I would create this as a friendly email saying things like, “I hope that you are enjoying the experience so far,” and think of creative (but sustainable) ways to talk to my audience.
Include a poll
Ask them to comment on a social post or YouTube video
Include a feedback form
Invite them to reply and then reply back
Here's an example follow-up email:
Remember that a great way to scale is by doing things that don’t scale, like taking the time to go above and beyond. A good first impression is invaluable.
It’s important to note that this is just an example sequence. The type of emails in your sequence, and the number of emails you should send, will vary greatly depending on your context, objectives, and more.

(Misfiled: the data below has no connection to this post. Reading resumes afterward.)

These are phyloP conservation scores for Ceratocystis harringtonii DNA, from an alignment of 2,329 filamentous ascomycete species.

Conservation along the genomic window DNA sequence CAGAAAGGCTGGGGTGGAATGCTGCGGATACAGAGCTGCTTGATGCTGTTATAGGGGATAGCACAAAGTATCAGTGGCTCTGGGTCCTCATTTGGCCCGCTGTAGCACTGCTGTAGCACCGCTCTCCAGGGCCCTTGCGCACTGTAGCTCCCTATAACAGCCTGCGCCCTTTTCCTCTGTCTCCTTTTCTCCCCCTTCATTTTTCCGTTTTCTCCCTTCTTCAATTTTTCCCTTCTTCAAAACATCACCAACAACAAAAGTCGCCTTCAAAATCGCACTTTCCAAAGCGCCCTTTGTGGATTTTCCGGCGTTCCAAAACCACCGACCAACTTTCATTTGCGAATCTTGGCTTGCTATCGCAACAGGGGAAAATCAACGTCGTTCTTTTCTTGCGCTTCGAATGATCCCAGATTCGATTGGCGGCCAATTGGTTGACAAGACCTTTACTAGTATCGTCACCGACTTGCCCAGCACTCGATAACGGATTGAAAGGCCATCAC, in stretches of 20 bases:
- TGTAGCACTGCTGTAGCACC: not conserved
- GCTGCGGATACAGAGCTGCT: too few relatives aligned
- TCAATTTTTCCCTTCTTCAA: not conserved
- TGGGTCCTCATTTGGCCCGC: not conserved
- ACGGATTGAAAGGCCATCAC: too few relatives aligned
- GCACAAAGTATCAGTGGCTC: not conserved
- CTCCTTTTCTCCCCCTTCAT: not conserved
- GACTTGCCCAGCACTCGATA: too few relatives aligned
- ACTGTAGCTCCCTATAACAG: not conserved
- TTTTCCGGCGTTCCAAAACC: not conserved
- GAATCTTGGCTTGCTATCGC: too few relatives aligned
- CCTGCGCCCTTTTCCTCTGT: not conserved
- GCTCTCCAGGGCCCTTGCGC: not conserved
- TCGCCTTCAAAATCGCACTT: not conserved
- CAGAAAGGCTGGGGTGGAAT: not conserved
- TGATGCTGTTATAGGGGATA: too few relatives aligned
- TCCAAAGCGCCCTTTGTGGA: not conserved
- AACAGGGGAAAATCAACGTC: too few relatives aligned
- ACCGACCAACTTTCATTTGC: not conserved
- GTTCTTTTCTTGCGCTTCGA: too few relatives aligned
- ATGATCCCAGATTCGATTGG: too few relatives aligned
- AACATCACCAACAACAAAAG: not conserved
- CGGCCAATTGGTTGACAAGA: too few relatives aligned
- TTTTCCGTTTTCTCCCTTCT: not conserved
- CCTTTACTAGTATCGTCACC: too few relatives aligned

As I mentioned, you need to test and iterate your settings, copy, and cadence as much as necessary until you find that “sweet spot.”
Email Sequence Copywriting (5 Best Practices)
I hope you enjoyed this guide. As a wrap-up, I will share the five best practices when putting email sequences together.
Find what works for you. Some emails perform better with HTML design, others with plain text. You must determine what's best for your brand and purposes and apply the same principle to everyone and everything else in your email sequences (signatures, what tool to use, font colors, etc.).